Contact Journalism Home




Derry Brabbs
Walnut Tree
Isis

James Herriot
The Life of a Country Vet


e-book

1997 - Headline - UK hardback
1997 - Carroll & Graf - US hardback
1997 - Audio Renaissance - Abridged US audio read by Paul Michael
1998 - Headline - UK paperback
1998 - Carroll & Graf - US paperdback
1998 - Chivers Press - UK large-print hardback & paperback
1998 - Thorndike Press - US large-print hardback
1998 - Walnut Tree Publishing, Taiwan - Chinese edition
1998 - Isis - Unabridged UK audio read by Bruce Alexander


“Fascinating…a pragmatic, often critical appraisal…written with affection, and I challenge you to read it without humming that wonderful Sunday night theme tune” – Andrew Morrod, Daily Mail

“If you have enjoyed the stories of a Yorkshire vet over the years — and who hasn’t? — you will lap up this biography…an affectionate, very readable portrait” – Manchester Evening News

“Graham Lord…must be given straight As” – R. W. F. Poole, Sunday Telegraph

“The millions of worldwide fans of vet James Herriot will devour this excellent biography with glee. Lord…combines skill and obvious affection to unwrap the myth and the man and reveal a raft of new information about him” – Peter Hannam, Eastern Daily Press

“A feast for the Herriot hordes” –Kirkus Reviews

“A warm, candid portrait of one of the most beloved authors in recent times…entertaining and poignant…highly recommended” – Library Journal



James Herriot, the quiet, modest Scottish vet who wrote books that became bestsellers all over the world and were turned into two films and a much-loved television series, died in 1995 at the age of 78. He was mourned by millions of fans who had laughed and cried at his delightful stories of life as a vet in North Yorkshire.

Yet Herriot, whose real name was Alf Wight – he borrowed his pen-name from a Birmingham City soccer goalkeeper – did not have his first book published until he was 53, and it was only with his second book,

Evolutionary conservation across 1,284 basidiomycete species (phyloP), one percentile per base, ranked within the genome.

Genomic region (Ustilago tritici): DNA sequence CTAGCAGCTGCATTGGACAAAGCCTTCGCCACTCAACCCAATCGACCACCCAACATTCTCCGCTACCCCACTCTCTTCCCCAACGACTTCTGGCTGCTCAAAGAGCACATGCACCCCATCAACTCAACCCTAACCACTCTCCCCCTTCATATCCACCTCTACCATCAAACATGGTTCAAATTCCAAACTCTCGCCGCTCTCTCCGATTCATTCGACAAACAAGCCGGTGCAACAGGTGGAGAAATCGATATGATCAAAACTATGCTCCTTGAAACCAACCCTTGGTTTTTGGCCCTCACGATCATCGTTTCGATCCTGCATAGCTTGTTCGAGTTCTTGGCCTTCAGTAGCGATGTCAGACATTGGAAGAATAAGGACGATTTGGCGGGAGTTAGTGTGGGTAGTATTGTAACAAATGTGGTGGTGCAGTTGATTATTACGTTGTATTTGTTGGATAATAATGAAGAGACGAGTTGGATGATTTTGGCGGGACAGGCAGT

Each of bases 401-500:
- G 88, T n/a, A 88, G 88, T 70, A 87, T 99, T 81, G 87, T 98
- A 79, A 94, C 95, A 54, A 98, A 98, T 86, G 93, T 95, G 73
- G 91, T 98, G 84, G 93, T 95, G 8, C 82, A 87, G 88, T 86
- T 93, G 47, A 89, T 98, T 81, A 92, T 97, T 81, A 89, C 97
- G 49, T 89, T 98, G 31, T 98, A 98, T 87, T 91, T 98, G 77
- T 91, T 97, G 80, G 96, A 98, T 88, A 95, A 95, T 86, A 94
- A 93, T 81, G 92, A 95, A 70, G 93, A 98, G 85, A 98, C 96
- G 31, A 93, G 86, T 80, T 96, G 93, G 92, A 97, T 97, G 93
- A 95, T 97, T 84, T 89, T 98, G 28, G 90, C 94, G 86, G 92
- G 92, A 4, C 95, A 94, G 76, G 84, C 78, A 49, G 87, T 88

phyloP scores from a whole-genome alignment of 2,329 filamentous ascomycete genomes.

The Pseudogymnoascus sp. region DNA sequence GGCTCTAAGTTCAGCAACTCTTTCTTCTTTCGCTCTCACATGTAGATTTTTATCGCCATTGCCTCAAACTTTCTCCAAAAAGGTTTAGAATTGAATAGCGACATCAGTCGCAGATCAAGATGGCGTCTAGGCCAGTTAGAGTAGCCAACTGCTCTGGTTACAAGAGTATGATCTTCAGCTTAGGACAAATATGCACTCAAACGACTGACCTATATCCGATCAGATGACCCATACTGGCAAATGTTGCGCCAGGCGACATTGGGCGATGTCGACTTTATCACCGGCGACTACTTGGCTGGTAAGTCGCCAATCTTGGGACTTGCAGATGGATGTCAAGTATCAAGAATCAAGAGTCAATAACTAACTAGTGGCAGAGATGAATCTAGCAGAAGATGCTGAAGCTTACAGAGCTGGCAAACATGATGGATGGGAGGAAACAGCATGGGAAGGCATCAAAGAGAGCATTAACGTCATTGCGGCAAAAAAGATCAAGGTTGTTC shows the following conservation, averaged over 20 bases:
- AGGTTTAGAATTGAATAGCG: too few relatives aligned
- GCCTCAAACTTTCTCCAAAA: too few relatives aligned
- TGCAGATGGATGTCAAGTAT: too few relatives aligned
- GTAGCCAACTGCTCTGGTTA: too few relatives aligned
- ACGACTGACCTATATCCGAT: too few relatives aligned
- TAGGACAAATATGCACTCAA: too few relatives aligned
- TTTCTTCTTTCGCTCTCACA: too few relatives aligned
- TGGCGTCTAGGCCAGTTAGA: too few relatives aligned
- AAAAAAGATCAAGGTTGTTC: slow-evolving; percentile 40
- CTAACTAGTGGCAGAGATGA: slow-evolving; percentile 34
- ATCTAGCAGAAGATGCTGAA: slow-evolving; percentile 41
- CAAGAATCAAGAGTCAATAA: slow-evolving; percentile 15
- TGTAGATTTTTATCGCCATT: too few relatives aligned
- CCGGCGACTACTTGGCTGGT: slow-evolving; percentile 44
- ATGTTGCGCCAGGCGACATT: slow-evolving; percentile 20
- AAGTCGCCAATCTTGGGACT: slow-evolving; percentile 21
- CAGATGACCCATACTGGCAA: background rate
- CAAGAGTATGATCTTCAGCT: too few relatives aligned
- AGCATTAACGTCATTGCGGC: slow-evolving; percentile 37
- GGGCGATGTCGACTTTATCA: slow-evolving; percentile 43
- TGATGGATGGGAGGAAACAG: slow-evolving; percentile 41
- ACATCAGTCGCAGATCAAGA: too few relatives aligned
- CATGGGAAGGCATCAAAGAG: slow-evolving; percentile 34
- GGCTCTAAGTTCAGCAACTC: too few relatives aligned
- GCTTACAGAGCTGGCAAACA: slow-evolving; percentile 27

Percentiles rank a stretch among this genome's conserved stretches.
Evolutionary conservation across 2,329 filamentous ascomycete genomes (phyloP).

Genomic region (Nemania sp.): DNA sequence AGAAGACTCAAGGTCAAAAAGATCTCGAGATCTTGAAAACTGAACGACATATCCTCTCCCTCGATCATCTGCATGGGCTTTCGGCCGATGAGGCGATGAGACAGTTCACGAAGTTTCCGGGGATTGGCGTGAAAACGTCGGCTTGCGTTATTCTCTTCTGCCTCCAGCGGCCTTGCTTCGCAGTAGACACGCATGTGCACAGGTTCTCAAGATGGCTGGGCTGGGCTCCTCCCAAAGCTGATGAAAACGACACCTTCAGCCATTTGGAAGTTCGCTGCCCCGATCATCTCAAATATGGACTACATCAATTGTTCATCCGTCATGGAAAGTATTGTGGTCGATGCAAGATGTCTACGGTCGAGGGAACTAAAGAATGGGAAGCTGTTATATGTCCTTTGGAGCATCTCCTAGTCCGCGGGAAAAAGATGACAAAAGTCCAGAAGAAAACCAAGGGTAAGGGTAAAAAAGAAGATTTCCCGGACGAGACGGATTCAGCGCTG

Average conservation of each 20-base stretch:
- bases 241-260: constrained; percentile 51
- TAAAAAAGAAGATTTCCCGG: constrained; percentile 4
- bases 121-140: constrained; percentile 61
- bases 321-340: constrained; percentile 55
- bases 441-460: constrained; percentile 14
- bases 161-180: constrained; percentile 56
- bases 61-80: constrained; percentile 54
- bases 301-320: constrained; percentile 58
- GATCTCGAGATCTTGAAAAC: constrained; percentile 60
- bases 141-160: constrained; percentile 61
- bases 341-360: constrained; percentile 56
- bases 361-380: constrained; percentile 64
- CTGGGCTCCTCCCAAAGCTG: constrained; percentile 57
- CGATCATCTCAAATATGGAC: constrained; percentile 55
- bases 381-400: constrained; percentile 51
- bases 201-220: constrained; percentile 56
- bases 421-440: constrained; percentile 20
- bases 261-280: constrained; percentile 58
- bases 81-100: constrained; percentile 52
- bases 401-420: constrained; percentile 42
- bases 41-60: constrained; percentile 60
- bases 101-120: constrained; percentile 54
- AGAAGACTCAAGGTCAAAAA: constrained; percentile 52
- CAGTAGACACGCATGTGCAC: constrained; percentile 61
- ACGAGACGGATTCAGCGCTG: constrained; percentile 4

It Shouldn’t Happen to a Vet, that he started to become famous. He always attributed that first success to Graham Lord’s glowing review in the Sunday Express in 1972 and wrote to Lord to thank him for giving him a boost that he would never forget. His daughter Rosie said that “he always remarked later that it was that review which gave him an invaluable first boost.”

And he never did forget it. Despite achieving enormous fame, he always made time for interviews with Lord and they kept in touch right up to the month before Alf died.

Lord’s book, which became a major bestseller, is a detailed and affectionate biography of a remarkable man whose charm and modesty remained unchanged by phenomenal success and adulation. Alf wrote amazingly little about his parents, his poor childhood in a crowded Glasgow tenement or his schooldays, but Lord describes them all in vivid detail – even Alf’s school and veterinary college reports – after interviewing friends of Alf’s from his earliest days in Glasgow up to the end in Thirsk in Yorkshire, where he worked for over 50 years with his partner Donald Sinclair, whom he called “Siegfried” in his books. Lord has also uncovered some extraordinary details and hidden tragedies in Alf’s life and he asks a series of pertinent questions. How much of the Herriot books was true? How much was fiction? And what was his real relationship with “Siegfried”?

This warm but incisive portrait will not only be enjoyed by James Herriot’s countless admirers but will also dispel at last many of the myths that have already grown up around the life of the most famous and deeply loved vet the world has known.